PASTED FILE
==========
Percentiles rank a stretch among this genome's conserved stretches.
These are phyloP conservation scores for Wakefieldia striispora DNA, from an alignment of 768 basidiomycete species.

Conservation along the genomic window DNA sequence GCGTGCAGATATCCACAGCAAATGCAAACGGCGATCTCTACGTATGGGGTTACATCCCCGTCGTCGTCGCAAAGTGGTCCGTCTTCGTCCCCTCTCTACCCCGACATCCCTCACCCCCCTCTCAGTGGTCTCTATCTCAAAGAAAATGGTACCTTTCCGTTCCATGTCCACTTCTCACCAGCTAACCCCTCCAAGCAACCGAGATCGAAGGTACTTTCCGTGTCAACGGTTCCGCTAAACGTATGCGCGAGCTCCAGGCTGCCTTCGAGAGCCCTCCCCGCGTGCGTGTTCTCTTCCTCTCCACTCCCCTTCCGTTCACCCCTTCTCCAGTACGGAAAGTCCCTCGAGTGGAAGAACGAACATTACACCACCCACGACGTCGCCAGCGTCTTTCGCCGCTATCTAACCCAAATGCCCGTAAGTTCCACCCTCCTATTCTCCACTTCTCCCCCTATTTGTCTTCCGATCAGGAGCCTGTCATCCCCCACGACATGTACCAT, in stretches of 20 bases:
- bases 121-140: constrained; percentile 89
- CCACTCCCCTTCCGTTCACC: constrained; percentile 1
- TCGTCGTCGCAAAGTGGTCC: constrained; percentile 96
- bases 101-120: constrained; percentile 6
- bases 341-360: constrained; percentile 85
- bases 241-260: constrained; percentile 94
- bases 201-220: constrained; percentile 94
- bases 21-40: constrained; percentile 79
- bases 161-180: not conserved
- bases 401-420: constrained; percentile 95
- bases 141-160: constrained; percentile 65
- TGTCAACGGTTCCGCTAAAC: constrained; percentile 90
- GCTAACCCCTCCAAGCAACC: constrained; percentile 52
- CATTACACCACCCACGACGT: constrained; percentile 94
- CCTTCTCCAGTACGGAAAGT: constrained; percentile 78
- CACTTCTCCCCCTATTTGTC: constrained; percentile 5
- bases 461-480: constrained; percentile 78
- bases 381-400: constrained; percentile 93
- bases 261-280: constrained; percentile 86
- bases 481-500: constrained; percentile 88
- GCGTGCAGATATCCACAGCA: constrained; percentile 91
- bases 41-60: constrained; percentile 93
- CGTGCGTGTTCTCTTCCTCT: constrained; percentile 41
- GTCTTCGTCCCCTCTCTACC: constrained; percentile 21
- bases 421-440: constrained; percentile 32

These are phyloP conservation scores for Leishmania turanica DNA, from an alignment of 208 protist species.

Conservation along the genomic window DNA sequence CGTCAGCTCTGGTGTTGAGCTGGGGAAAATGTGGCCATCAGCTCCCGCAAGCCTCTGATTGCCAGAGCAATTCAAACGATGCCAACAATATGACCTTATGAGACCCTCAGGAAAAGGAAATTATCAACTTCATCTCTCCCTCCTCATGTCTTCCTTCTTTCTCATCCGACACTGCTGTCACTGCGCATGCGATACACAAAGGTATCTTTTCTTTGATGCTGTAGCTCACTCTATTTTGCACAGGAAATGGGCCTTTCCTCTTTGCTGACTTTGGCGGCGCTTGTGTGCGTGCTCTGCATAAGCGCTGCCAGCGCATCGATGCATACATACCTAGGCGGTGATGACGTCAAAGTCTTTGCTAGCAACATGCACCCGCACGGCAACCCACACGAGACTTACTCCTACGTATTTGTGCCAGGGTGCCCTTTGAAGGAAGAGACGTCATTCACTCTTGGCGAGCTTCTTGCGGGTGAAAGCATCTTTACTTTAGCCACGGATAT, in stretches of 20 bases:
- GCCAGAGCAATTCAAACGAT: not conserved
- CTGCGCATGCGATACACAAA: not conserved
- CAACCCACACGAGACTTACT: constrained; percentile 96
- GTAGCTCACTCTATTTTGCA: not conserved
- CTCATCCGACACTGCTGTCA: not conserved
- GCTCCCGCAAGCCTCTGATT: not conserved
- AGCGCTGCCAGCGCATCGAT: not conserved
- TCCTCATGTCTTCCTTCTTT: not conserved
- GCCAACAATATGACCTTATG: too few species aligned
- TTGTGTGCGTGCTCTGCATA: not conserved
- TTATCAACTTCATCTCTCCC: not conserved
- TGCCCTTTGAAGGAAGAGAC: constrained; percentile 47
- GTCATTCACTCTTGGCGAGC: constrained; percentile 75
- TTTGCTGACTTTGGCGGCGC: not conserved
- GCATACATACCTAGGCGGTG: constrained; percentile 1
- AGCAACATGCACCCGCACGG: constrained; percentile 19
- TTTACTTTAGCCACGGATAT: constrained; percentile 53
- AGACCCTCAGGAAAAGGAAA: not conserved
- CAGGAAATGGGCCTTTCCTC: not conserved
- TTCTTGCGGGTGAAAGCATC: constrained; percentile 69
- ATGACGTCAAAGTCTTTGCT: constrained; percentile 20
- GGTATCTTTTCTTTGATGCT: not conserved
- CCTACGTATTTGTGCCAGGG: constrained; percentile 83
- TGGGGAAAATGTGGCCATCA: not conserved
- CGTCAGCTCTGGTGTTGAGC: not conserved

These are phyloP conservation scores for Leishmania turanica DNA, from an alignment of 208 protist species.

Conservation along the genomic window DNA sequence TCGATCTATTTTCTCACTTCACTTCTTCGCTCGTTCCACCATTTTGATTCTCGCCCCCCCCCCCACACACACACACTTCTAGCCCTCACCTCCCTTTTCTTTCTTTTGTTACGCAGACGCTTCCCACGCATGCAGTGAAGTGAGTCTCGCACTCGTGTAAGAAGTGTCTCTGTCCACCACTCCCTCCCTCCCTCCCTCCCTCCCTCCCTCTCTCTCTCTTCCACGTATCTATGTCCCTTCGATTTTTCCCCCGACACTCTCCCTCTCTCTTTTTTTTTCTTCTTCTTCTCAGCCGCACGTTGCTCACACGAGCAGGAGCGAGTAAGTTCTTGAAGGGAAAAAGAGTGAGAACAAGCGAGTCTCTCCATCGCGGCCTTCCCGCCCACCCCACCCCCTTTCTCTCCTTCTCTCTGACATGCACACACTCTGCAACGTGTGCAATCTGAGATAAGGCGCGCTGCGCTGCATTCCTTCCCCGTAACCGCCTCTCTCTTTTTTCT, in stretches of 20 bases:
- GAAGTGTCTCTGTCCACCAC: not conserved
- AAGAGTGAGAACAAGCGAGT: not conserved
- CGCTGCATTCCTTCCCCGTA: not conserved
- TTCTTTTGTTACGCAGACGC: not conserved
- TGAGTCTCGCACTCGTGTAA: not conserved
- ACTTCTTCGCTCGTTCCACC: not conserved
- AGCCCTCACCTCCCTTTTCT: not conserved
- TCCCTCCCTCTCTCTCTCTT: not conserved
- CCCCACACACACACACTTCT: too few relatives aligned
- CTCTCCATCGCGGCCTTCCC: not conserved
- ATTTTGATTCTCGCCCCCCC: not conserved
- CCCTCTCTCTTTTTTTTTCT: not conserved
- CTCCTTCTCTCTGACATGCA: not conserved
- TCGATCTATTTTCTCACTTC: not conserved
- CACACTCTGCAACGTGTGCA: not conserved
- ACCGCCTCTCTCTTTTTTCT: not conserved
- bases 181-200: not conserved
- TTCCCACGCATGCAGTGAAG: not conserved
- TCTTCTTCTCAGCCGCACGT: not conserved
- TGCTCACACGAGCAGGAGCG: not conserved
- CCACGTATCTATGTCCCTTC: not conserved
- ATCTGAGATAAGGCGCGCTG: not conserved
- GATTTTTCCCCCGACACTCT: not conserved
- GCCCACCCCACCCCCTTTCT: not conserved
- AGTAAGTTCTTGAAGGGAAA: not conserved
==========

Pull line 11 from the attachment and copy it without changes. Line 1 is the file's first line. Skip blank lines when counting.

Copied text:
- bases 21-40: constrained; percentile 79